The smallish southpaw then dominated the Southwest International League in 1951, winning 26 games and leading the league in ERA and strikeouts while pitching with Tijuana.
In 1953 with the San Diego Padres, then of the Pacific Coast League, Luna won 14 games and led the circuit in ERA. He would win 32 games over two seasons with the Friars, leading to his first, and what would turn out to be his only, shot at the big-leagues.
The 1954 seasons saw the Saint Louis Cardinals amid a rare downturn in fortunes for the frequently contending ball club. It had been 18 years since the Cards had last won a World Series and they were still a decade away from winning another.
Manager Eddie Stanky, whose rotation included aging former Yankees All-Star righty Vic Raschi and 28-year-old lefty Harvey Haddix and little else beyond talented rookie Brooks Lawrence, would run through thirteen different starting pitchers that year.
So it was that a 24-year-old Luna received his shot at that rotation during the sixth game of the season. On Tuesday night, April 20, 1954, at Busch Stadium in Saint Louis wearing the crisp, classic white and red Cardinals colors, Luna stepped out onto a big-league mound in an official Major League Baseball game for the first time in his life. To say things did not go well would be an understatement.
Facing the rival Cincinnati Reds, Luna began his career by walking the first batter he faced, Cincy third baseman Bobby Adams. Shortstop Roy McMillan then doubled over the head of Saint Louis center fielder Wally Moon. Adams scored all the way from first and McMillan moved to third on a throwing error by Cards’ left fielder Rip Repulski.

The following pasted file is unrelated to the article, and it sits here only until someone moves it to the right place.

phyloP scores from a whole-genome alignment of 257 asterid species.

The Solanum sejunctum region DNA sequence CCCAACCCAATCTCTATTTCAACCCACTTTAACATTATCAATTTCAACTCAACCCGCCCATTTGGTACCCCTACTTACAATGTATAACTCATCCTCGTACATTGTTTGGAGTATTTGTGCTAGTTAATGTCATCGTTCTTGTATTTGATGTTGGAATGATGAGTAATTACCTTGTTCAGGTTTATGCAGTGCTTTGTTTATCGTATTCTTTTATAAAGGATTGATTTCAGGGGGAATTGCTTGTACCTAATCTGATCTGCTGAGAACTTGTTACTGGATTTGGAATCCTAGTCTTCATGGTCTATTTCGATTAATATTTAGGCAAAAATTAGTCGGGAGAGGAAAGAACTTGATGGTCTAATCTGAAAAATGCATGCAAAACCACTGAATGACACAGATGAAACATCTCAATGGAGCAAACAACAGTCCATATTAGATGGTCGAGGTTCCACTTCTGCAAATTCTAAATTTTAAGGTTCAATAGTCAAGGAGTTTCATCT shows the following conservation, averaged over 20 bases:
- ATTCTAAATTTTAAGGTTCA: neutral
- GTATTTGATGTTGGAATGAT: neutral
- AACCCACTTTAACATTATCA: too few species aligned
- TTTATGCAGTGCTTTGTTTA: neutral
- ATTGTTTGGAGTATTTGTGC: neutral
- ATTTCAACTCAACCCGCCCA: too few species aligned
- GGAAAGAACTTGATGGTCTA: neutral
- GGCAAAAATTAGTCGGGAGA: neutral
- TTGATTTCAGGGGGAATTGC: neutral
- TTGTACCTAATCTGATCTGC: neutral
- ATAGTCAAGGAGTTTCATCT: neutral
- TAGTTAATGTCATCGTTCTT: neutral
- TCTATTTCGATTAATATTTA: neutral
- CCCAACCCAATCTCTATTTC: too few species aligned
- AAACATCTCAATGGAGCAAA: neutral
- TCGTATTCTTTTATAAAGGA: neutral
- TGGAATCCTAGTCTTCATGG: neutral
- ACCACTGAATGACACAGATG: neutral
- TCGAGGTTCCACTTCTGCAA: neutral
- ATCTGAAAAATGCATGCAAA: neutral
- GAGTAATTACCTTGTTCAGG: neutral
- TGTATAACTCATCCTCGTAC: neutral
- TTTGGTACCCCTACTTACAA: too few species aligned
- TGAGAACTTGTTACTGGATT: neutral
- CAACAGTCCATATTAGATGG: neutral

Luna then dug in and retired the next two batters, each on fly balls to Hall of Fame right fielder Stan Musial. The second would be deep enough to score McMillan as a sacrifice fly. But Luna now had two outs and a path to getting out of the inning. He would not make it.
Ted Kluszewski blasted a double and a rattled Luna followed that up by walking his second batter of the frame, Johnny Temple. Stanky had seen enough. The skipper walked to the mound and called in another rookie, righty Mel Wright.
Though he retired Wally Post to end that top of the first inning, Wright would not have much luck himself, allowing three more runs on three hits and a walk in the second frame. The Redlegs would go on to an easy 13-6 victory, with Luna suffering the loss.
After the game, the Cardinals sent Luna down to Triple-A Rochester. He would never return to the big-leagues again. Luna would spend 1955 with Double-A Omaha in the Cardinals system and part of 1957 with San Antonio in the Baltimore Orioles system before finishing out his career back down in his native Mexico.
It was there in Mexico that Luna would be remembered best by fans south of the border. In 1987, Guillermo ‘Memo’ Luna was selected for enshrinement to the Mexican Professional Baseball Hall of Fame. May he and all those lost to us in the year of 2021 rest in peace.